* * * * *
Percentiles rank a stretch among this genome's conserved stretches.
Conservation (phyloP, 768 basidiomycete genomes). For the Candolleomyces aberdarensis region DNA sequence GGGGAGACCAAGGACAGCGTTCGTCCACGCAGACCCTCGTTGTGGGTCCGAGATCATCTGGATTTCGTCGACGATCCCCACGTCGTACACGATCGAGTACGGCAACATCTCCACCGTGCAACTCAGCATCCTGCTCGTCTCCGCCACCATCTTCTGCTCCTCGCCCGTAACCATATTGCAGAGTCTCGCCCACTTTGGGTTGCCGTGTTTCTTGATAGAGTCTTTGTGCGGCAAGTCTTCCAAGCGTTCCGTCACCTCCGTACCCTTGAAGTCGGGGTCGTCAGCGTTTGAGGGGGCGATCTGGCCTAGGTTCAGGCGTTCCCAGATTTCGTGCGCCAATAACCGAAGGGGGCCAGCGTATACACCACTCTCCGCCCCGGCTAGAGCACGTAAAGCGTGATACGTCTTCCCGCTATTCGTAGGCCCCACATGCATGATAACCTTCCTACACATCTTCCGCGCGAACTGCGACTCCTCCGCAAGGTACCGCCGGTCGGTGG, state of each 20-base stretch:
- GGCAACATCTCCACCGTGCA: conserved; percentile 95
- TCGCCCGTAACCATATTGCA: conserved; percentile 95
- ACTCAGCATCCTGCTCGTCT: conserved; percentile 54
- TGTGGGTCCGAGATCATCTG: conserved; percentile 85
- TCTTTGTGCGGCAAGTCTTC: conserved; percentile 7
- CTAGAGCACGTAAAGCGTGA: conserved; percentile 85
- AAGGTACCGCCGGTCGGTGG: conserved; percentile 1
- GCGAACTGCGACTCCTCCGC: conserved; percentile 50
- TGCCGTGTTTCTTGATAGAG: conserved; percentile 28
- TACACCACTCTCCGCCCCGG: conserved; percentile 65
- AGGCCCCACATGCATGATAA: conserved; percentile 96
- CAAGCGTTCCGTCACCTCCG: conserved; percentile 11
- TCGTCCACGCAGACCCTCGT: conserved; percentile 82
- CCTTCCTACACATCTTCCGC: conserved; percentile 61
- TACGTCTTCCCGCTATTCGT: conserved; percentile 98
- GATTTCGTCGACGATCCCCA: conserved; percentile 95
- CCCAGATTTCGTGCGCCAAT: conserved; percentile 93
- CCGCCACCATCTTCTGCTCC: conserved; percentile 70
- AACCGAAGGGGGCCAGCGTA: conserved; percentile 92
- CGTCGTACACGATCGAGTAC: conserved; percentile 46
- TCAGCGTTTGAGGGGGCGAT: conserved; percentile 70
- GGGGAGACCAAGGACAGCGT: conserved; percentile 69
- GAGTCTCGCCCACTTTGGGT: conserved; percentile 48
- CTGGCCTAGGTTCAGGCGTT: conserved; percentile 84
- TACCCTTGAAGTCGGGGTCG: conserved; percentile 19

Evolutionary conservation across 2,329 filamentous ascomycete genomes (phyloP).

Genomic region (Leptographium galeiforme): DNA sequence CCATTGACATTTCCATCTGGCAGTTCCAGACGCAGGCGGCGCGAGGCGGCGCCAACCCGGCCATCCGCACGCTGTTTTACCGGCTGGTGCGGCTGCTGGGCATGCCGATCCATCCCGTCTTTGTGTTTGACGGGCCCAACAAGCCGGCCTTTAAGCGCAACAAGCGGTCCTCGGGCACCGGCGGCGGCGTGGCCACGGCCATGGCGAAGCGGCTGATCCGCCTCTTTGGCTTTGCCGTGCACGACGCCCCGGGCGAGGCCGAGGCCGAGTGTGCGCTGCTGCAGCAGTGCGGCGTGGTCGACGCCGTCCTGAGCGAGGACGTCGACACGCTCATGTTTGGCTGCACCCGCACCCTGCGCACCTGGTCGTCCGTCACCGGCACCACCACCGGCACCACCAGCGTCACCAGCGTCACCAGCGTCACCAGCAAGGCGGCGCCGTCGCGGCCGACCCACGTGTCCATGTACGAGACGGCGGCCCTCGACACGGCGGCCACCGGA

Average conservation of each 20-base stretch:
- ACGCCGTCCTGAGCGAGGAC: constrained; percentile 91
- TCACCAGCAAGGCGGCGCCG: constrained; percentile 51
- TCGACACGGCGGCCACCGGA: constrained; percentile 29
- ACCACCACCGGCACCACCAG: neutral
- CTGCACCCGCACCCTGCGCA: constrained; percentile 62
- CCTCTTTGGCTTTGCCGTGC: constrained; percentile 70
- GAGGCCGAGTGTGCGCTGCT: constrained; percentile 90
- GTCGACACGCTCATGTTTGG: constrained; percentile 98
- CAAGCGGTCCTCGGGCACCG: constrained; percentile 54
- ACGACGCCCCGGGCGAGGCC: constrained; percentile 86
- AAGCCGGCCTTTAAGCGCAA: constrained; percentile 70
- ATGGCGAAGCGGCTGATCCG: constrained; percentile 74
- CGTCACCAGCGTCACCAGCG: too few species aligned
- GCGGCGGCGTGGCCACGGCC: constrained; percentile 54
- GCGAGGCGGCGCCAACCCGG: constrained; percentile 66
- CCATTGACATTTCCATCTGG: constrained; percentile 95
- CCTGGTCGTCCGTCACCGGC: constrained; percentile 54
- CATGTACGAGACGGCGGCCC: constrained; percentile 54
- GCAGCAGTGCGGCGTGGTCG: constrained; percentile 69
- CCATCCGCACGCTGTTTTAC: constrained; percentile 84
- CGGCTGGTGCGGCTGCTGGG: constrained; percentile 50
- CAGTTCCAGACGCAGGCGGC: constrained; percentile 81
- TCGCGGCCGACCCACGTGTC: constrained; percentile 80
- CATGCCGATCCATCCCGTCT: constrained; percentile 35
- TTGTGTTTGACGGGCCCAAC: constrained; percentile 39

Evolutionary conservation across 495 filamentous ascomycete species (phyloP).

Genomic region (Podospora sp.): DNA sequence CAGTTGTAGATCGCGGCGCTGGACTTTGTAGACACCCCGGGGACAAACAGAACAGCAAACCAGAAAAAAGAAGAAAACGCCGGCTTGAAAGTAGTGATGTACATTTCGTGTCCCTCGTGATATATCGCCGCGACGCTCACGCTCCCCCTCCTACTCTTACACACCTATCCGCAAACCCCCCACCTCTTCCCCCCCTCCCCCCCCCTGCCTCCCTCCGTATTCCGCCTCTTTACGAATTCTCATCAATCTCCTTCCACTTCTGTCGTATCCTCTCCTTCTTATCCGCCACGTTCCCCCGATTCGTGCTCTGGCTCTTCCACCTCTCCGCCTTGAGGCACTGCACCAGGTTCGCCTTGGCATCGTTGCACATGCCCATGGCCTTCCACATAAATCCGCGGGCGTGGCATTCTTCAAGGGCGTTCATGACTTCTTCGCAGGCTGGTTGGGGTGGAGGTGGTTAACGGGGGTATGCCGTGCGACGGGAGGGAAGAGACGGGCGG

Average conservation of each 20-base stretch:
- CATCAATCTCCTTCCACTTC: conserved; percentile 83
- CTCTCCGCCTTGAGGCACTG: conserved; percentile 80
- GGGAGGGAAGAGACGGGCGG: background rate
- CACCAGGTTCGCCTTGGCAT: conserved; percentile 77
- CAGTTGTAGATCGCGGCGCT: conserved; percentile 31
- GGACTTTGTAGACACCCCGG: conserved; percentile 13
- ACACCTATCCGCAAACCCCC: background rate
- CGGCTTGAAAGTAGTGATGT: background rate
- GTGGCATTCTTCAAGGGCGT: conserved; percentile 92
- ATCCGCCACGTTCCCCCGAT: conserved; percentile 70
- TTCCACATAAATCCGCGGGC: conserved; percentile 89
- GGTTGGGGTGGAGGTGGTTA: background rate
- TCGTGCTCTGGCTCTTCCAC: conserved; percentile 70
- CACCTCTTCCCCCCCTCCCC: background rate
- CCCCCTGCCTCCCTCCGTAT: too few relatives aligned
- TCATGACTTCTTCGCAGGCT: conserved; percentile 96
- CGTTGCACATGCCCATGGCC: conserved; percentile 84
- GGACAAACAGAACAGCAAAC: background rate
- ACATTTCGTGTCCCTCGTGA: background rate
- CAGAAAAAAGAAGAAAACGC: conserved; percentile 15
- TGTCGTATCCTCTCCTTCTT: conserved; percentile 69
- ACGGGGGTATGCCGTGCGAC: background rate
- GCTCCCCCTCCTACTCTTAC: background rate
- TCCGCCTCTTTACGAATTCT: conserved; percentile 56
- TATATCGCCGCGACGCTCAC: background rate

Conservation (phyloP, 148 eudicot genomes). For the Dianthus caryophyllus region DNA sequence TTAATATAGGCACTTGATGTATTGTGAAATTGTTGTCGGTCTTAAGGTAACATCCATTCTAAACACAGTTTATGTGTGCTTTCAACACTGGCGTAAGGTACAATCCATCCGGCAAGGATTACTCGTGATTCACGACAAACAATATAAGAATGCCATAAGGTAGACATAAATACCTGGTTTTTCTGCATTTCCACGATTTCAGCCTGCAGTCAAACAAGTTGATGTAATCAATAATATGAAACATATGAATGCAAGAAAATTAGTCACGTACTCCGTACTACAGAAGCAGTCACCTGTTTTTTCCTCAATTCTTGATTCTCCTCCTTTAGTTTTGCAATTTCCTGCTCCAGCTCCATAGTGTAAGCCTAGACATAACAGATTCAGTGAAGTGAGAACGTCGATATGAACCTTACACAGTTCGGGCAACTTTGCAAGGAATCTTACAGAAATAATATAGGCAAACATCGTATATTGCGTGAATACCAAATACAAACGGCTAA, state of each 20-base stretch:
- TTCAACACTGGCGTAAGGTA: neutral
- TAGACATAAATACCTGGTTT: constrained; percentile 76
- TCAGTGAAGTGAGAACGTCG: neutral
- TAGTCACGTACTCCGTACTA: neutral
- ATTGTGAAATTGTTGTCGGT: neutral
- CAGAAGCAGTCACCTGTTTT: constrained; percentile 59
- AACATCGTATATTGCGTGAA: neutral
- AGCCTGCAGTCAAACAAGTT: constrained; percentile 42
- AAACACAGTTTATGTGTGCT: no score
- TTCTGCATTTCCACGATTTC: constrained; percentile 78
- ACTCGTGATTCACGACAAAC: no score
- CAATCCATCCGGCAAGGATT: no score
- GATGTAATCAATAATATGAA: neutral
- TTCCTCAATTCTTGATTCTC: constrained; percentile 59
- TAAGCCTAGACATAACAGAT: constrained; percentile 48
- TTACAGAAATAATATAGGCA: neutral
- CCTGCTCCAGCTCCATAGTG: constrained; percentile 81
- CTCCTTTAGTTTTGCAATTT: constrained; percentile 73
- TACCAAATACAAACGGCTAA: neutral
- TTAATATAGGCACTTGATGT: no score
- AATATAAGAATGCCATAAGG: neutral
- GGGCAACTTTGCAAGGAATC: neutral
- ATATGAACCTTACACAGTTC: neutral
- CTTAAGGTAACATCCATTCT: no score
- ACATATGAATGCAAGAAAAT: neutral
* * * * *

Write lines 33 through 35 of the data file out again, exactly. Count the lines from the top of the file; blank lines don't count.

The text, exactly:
- TCGACACGGCGGCCACCGGA: constrained; percentile 29
- ACCACCACCGGCACCACCAG: neutral
- CTGCACCCGCACCCTGCGCA: constrained; percentile 62